WWF and Deutsche Bundesstiftung Umwelt (DBU) present detailed alternatives
Hamburg. The today from the WWF and the Deutsche Bundesstiftung Umwelt (DBU) presented research results prove: ships, for example modern cruisers, can abstain from polluting toxins when dealing with undesirable growth on ships. The model of the dolphin’s defence mechanism using his smooth surface against algae and barnacles convinced in form of silicone coatings for fast driving ships with only short stops in harbours. The long-term study showed different successful alternatives to highly toxic coatings that are still applied. Shipping companies and owners now have a scientifically sound basis to use non-toxic ship coatings, the participants emphasised at a press conference in Hamburg.
"Finally switching to non-polluting ship coatings"
"Now, there are no longer any more excuses to use organotin-compounds like tributyltin (TBT) and other problematic biocides like copper oxide,” Dr. Peter Prokosch, executive director of the WWF Germany, said. And DBU Secretary General Dr.-Ing. E. h. Fritz Brickwedde supplemented: "It can be spoken of a real challenge for shipowners and paint manufacturers, who are now asked to finally switch to non-toxic ship coatings.”
Tiny hairs rubbing like a seal fur against each other
Successfully, also micro fibre coatings had appeared in the project: they keep away growing organisms like barnacles from the surfaces of low-speed deep-sea ships - with tiny hairs rubbing like a seal fur against each other. Non-toxic self-polishing coatings were successful among coast ships: above all they grant ecological journeys for ferries and fishing boats in the future. Here the sciences take advantage of the peeling mechanism of corals and cancers.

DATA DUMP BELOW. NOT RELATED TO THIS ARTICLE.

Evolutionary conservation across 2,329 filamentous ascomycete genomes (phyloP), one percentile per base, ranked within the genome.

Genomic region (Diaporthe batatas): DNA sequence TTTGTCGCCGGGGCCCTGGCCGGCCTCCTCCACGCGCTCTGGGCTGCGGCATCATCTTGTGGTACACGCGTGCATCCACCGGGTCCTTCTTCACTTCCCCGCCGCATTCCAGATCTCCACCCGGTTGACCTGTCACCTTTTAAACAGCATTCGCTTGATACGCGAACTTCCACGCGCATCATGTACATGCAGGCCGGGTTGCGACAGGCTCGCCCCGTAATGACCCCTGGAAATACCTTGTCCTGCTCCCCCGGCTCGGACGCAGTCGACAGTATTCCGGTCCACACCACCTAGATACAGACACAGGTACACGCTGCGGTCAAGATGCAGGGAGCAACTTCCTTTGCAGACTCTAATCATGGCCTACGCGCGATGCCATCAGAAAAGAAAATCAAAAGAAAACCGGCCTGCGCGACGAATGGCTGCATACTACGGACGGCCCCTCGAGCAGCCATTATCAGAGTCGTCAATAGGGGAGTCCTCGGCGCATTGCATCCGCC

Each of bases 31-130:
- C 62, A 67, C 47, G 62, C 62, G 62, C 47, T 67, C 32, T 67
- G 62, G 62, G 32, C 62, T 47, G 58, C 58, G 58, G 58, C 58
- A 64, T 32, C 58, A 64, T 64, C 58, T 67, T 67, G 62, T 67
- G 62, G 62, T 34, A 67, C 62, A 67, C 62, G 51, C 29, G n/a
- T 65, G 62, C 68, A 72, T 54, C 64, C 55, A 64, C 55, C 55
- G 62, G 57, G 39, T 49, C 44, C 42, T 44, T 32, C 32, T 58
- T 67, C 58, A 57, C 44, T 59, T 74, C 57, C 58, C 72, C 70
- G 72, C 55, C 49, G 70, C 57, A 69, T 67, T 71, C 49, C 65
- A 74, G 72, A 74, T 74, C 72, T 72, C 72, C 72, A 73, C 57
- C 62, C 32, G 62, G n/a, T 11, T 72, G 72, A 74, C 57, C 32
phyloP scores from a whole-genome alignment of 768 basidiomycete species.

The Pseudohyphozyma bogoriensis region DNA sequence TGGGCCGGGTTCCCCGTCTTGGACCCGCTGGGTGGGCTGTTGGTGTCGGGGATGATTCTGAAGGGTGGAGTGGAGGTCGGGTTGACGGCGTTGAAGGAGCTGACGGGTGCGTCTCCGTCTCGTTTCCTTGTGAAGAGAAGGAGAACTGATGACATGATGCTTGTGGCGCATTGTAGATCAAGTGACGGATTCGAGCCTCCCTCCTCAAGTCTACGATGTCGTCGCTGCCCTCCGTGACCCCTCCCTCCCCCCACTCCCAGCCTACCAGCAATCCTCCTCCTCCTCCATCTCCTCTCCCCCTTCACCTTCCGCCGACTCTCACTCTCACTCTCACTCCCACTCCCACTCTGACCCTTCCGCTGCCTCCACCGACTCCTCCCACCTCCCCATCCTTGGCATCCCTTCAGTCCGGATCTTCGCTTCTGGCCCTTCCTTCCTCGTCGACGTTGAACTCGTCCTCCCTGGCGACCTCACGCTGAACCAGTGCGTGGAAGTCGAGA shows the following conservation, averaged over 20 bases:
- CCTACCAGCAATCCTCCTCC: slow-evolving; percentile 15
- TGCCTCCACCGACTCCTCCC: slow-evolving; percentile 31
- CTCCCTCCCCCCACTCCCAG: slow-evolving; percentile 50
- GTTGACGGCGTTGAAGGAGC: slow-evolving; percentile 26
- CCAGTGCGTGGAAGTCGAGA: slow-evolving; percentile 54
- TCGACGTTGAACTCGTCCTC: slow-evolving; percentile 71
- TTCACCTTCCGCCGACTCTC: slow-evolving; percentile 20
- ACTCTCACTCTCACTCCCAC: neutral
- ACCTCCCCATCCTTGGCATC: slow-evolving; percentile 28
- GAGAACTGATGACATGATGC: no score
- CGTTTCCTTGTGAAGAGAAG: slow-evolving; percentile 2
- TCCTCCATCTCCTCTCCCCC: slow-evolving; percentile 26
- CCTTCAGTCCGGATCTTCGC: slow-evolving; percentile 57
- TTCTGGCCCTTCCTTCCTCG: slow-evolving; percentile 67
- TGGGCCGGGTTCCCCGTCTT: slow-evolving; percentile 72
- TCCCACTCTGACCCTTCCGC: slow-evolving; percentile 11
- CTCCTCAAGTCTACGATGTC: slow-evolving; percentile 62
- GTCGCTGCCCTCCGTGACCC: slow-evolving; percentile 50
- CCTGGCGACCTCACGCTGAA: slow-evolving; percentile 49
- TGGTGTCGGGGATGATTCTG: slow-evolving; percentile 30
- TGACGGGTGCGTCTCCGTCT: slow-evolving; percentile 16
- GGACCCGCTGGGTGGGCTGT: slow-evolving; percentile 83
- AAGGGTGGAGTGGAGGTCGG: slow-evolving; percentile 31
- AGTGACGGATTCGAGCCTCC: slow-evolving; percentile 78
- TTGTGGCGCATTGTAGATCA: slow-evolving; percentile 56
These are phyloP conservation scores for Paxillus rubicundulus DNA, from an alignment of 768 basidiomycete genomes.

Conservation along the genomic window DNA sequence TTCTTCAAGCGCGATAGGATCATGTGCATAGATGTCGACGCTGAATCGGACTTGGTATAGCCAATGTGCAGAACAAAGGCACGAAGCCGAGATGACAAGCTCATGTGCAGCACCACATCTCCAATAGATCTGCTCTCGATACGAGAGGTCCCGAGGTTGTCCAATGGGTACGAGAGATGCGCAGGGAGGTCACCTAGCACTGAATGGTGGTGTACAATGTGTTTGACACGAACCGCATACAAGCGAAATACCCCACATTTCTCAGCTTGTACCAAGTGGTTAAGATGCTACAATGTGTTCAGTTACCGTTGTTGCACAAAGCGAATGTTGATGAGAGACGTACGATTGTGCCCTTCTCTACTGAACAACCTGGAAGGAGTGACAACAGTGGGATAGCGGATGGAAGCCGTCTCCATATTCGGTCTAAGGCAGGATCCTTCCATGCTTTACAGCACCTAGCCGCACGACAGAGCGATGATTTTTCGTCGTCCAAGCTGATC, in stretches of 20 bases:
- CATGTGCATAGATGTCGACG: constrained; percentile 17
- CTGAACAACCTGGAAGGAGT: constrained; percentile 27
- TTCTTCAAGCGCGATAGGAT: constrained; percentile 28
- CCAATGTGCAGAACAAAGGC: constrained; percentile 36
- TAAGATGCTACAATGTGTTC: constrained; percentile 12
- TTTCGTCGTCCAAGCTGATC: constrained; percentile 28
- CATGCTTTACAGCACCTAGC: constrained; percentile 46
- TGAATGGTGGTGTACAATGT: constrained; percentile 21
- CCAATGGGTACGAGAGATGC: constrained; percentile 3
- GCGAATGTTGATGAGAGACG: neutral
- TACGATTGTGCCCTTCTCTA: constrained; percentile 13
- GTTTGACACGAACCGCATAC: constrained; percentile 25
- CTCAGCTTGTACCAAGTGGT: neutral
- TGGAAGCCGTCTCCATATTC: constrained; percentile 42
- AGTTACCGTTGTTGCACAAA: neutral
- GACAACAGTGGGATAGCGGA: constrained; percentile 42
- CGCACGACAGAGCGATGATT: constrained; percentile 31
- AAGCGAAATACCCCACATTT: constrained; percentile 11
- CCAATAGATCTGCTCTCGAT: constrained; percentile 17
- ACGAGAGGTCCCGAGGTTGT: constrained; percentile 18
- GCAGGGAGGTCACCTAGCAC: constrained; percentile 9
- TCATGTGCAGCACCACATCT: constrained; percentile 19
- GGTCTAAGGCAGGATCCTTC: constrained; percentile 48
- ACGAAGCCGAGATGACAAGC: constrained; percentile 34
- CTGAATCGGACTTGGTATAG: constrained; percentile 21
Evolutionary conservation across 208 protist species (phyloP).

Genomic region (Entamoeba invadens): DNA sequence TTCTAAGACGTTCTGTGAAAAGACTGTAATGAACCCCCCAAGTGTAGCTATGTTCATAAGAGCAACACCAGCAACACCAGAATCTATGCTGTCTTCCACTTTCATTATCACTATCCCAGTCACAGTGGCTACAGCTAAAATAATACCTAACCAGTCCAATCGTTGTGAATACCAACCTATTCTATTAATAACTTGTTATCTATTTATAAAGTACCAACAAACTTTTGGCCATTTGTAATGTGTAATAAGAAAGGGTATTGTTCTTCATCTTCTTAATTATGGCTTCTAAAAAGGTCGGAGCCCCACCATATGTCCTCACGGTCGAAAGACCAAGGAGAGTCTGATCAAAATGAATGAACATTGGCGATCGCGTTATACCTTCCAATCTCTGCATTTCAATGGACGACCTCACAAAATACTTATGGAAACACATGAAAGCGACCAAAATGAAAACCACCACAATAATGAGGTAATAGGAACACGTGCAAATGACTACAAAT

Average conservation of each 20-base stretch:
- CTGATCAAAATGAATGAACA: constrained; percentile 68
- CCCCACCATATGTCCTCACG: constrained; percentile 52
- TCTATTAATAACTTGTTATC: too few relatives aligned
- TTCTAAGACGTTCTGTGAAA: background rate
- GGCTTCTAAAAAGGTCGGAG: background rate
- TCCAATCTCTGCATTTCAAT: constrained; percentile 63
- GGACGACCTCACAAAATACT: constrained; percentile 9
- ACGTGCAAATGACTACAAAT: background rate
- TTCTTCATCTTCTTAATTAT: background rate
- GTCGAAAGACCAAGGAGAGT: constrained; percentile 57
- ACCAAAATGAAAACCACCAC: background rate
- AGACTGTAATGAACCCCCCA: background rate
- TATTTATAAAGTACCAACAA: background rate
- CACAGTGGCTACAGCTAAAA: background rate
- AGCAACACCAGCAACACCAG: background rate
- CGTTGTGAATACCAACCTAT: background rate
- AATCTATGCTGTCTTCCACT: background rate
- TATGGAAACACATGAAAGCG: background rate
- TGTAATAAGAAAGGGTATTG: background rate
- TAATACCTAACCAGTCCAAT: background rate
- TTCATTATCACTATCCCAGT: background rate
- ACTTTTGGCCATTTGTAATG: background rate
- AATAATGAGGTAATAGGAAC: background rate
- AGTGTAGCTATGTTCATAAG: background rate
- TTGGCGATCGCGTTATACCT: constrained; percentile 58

Further research demand uncovered
Besides the successful use of biocide-free paints for ships on all oceans, further research demand was uncovered: it was necessary to develop a criteria catalogue for the selection of the different paints for certain application areas. Additionally all paints consisted of chemical components like softening and binding agents, whose environmental compatibility was still to be tested and evaluated regarding their long-term reaction. Here first steps are pursued in a project of the German Umweltbundesamt.
One of the most detailed independent studies world-wide
The study, co-ordinated by the WWF and promoted by the DBU, was one of the most extensive large-scale tests world-wide. It was managed by LimnoMar, the Research Station Coast (Forschungsstelle Küste) in co-operation with shipowners and paint manufacturers.